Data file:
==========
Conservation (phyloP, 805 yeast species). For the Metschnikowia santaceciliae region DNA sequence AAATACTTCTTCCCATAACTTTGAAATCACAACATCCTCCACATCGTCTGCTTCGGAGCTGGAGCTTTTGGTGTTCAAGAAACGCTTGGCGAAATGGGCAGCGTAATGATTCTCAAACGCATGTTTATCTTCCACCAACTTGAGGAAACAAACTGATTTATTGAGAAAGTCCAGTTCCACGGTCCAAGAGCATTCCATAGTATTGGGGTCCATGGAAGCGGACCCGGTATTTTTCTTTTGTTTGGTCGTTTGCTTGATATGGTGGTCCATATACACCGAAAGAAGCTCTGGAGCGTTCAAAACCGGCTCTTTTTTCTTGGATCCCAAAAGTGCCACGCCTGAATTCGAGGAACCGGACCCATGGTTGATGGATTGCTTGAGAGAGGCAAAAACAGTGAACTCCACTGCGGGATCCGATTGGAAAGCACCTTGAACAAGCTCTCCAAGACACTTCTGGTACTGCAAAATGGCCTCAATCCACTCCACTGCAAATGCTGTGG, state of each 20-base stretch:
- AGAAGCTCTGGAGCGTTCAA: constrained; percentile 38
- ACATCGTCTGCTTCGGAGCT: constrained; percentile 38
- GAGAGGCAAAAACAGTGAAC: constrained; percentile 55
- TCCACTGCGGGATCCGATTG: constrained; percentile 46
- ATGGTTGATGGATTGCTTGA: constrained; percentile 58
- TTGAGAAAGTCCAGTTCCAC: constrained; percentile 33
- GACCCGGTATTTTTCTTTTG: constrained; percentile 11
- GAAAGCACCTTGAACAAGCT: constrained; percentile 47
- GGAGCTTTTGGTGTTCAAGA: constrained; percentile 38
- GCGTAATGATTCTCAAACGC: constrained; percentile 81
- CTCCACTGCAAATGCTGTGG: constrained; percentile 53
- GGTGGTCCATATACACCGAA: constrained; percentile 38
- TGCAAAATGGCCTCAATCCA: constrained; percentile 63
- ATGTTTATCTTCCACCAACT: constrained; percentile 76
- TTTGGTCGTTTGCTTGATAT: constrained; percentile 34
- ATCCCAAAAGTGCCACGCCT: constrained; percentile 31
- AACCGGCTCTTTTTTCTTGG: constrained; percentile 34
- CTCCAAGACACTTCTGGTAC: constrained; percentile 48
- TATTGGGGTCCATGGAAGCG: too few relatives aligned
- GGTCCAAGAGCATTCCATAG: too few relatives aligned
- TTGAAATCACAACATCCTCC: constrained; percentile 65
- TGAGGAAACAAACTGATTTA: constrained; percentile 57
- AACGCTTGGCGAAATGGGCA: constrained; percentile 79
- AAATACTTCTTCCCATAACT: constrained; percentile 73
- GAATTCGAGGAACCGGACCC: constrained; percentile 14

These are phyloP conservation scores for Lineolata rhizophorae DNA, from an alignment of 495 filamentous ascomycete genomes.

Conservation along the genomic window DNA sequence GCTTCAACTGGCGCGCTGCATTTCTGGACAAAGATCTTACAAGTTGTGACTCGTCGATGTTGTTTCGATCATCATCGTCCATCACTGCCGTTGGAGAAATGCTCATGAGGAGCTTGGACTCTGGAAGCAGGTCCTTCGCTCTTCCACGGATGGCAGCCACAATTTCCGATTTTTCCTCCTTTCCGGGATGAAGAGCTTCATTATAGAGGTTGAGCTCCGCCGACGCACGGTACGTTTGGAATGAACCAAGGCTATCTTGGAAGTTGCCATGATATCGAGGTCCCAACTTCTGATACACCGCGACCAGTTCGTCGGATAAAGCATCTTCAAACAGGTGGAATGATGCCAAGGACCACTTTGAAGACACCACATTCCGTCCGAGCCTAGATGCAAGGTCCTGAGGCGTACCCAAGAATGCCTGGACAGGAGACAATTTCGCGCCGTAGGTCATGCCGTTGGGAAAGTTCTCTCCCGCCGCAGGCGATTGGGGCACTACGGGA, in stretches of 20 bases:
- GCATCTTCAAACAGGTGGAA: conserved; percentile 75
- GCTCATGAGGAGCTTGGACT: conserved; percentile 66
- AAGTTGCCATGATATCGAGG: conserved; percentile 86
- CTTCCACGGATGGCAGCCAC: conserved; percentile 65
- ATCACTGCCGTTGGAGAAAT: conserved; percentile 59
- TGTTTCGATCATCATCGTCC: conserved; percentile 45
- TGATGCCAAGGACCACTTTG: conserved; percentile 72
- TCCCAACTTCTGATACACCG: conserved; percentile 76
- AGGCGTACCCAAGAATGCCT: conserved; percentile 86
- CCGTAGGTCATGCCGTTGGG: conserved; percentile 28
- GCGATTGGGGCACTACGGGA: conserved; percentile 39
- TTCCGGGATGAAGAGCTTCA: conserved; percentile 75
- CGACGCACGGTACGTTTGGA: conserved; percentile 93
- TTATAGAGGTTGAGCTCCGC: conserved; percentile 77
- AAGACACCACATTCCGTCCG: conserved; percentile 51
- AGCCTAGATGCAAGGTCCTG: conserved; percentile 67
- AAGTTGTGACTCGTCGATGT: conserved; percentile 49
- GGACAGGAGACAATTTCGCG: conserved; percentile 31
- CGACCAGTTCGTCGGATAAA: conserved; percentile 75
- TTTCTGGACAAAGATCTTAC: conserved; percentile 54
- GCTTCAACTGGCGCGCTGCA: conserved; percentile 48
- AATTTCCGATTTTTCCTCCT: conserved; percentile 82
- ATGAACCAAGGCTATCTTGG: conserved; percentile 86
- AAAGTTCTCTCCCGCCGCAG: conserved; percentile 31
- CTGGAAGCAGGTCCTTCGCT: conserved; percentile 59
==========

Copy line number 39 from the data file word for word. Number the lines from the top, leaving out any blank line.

- GCGATTGGGGCACTACGGGA: conserved; percentile 39